There are an infinite amount of desserts around the world worth trying, and as someone who has a bit of a “food problem” I can tell you I have no problem trying most of them. But I do have a bit of a quirk: I don’t like chocolate. I’ll eat chocolate, but I really never crave any. However, the way most people feel about chocolate is precisely how I feel about coconut. And when I saw a particularly awesome coconut-filled dessert in Bangkok, I knew I had found the best dessert that my baht could buy. I’m going to go out on a limb here and venture that it is the best 80 cents you can spend on earth, and easily the best Thai dessert out there.
Which is half of a young coconut filled with coconut ice cream, young coconut pulp and coconut chunks in the coconut ice cream.
Itim Kati, coconut ice cream. The best Thai dessert.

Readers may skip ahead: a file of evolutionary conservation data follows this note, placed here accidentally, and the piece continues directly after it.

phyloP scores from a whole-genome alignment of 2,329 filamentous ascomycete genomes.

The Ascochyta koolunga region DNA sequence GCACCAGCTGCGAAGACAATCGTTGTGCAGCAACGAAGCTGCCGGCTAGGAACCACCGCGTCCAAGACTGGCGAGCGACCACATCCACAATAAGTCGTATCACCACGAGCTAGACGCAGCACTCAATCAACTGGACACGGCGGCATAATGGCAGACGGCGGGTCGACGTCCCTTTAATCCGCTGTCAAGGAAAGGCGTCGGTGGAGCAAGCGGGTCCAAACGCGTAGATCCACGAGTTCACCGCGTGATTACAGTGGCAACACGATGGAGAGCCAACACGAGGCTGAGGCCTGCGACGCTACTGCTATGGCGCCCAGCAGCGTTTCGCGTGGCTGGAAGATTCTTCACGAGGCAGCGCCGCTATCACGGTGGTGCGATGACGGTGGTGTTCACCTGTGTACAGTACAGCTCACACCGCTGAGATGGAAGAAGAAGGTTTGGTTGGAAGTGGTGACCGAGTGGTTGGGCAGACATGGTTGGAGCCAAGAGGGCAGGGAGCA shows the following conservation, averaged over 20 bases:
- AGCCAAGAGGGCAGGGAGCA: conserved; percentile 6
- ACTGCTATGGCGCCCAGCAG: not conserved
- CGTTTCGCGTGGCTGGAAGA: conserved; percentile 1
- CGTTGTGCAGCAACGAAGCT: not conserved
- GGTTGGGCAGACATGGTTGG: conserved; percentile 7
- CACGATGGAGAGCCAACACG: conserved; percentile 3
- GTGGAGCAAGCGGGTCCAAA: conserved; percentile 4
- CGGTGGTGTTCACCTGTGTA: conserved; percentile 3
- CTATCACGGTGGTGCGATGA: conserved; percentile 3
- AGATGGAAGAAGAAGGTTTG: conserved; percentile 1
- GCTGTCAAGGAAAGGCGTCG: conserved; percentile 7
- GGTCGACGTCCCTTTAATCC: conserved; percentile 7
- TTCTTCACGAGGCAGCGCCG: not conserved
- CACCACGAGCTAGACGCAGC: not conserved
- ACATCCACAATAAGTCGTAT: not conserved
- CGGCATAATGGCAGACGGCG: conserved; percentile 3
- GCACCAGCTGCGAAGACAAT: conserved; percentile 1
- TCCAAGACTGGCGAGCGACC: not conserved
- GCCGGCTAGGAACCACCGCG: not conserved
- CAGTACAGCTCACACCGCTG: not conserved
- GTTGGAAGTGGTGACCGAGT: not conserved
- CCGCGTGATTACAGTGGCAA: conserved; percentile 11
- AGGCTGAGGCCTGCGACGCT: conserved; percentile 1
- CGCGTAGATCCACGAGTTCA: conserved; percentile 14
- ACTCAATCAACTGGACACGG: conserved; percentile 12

UPDATE: Many of you have asked where to find such deliciousness. This was one of the many terrific Thai desserts that comes from a man with a cart and a bell on it. In this case, I went back to Bangkok and paid a visit to my old street near Victory Monument. Under the Rajwithi highway overpass, just near Soi 6, a coconut ice cream cart awaited us. Here’s a photo of the man in question, thanks to Dwight Turner:
Yes, there are many other desserts that can be bought on the cheap, the world over. But in terms of quantity and quality for your efforts, I’ve yet to find one as pretty and wholesome as that coconutty goodness above.
Please let the record reflect that I also have a soft spot for:
– khanom gluay (sticky rice, bananas, sugar and shredded coconut, boiled into one green gooey treat)
– khao niow mamuang (mango sticky rice, covered in coconut cream)
– khanom krok (sweet coconut rice dumplings)
– khanom piek poon (burnt coconut jelly topped with shredded coconut), and
– takoh (coconut cream, thickened with tapioca flour and served over a bed of sticky rice and taro).
Most of these are actually cheaper, at 15-30 cents each. It’s a wonder I’m not 200 pounds because – you know it! – all of these can be found in Thailand.
Back to regularly scheduled programming (read: photos of Burma and Thrillable Hours posts) shortly, but as my time in Thailand comes to a close in the next few weeks, I couldn’t let this 80 cent dessert go unseen.